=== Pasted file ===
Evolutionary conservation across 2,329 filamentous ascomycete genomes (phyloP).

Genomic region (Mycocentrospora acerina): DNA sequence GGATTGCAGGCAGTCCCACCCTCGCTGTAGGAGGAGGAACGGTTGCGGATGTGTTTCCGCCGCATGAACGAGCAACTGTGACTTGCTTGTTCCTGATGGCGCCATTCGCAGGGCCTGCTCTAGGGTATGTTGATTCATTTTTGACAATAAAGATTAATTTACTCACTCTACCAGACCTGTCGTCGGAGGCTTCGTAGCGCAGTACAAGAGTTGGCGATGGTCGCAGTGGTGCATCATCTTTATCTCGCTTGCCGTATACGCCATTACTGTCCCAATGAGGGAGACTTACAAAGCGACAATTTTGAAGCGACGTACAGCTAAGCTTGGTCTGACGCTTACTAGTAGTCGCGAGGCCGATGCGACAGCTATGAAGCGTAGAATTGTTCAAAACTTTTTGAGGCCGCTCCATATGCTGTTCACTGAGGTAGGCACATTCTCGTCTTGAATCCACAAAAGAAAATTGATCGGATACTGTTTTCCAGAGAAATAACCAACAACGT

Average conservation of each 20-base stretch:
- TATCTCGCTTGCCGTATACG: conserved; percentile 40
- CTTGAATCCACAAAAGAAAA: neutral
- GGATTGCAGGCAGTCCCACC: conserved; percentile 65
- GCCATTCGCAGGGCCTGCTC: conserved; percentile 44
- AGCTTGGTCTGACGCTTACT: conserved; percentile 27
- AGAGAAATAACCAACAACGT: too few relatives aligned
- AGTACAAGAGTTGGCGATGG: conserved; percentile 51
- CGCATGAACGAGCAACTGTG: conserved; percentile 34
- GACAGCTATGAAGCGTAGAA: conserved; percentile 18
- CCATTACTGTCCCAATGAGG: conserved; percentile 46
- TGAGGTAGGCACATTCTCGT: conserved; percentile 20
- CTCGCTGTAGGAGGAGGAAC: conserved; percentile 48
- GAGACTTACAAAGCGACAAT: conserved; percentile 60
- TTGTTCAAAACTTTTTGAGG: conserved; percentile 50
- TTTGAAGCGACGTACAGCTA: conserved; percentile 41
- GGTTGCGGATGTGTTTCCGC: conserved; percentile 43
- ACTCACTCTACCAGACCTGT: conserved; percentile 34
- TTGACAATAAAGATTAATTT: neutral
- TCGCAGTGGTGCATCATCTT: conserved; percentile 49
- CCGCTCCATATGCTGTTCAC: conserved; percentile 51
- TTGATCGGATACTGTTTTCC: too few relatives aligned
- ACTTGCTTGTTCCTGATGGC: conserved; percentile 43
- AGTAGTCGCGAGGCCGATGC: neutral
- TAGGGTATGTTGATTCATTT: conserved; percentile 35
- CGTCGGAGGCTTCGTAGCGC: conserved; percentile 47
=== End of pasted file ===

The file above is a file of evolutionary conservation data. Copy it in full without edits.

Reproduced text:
Evolutionary conservation across 2,329 filamentous ascomycete genomes (phyloP).

Genomic region (Mycocentrospora acerina): DNA sequence GGATTGCAGGCAGTCCCACCCTCGCTGTAGGAGGAGGAACGGTTGCGGATGTGTTTCCGCCGCATGAACGAGCAACTGTGACTTGCTTGTTCCTGATGGCGCCATTCGCAGGGCCTGCTCTAGGGTATGTTGATTCATTTTTGACAATAAAGATTAATTTACTCACTCTACCAGACCTGTCGTCGGAGGCTTCGTAGCGCAGTACAAGAGTTGGCGATGGTCGCAGTGGTGCATCATCTTTATCTCGCTTGCCGTATACGCCATTACTGTCCCAATGAGGGAGACTTACAAAGCGACAATTTTGAAGCGACGTACAGCTAAGCTTGGTCTGACGCTTACTAGTAGTCGCGAGGCCGATGCGACAGCTATGAAGCGTAGAATTGTTCAAAACTTTTTGAGGCCGCTCCATATGCTGTTCACTGAGGTAGGCACATTCTCGTCTTGAATCCACAAAAGAAAATTGATCGGATACTGTTTTCCAGAGAAATAACCAACAACGT

Average conservation of each 20-base stretch:
- TATCTCGCTTGCCGTATACG: conserved; percentile 40
- CTTGAATCCACAAAAGAAAA: neutral
- GGATTGCAGGCAGTCCCACC: conserved; percentile 65
- GCCATTCGCAGGGCCTGCTC: conserved; percentile 44
- AGCTTGGTCTGACGCTTACT: conserved; percentile 27
- AGAGAAATAACCAACAACGT: too few relatives aligned
- AGTACAAGAGTTGGCGATGG: conserved; percentile 51
- CGCATGAACGAGCAACTGTG: conserved; percentile 34
- GACAGCTATGAAGCGTAGAA: conserved; percentile 18
- CCATTACTGTCCCAATGAGG: conserved; percentile 46
- TGAGGTAGGCACATTCTCGT: conserved; percentile 20
- CTCGCTGTAGGAGGAGGAAC: conserved; percentile 48
- GAGACTTACAAAGCGACAAT: conserved; percentile 60
- TTGTTCAAAACTTTTTGAGG: conserved; percentile 50
- TTTGAAGCGACGTACAGCTA: conserved; percentile 41
- GGTTGCGGATGTGTTTCCGC: conserved; percentile 43
- ACTCACTCTACCAGACCTGT: conserved; percentile 34
- TTGACAATAAAGATTAATTT: neutral
- TCGCAGTGGTGCATCATCTT: conserved; percentile 49
- CCGCTCCATATGCTGTTCAC: conserved; percentile 51
- TTGATCGGATACTGTTTTCC: too few relatives aligned
- ACTTGCTTGTTCCTGATGGC: conserved; percentile 43
- AGTAGTCGCGAGGCCGATGC: neutral
- TAGGGTATGTTGATTCATTT: conserved; percentile 35
- CGTCGGAGGCTTCGTAGCGC: conserved; percentile 47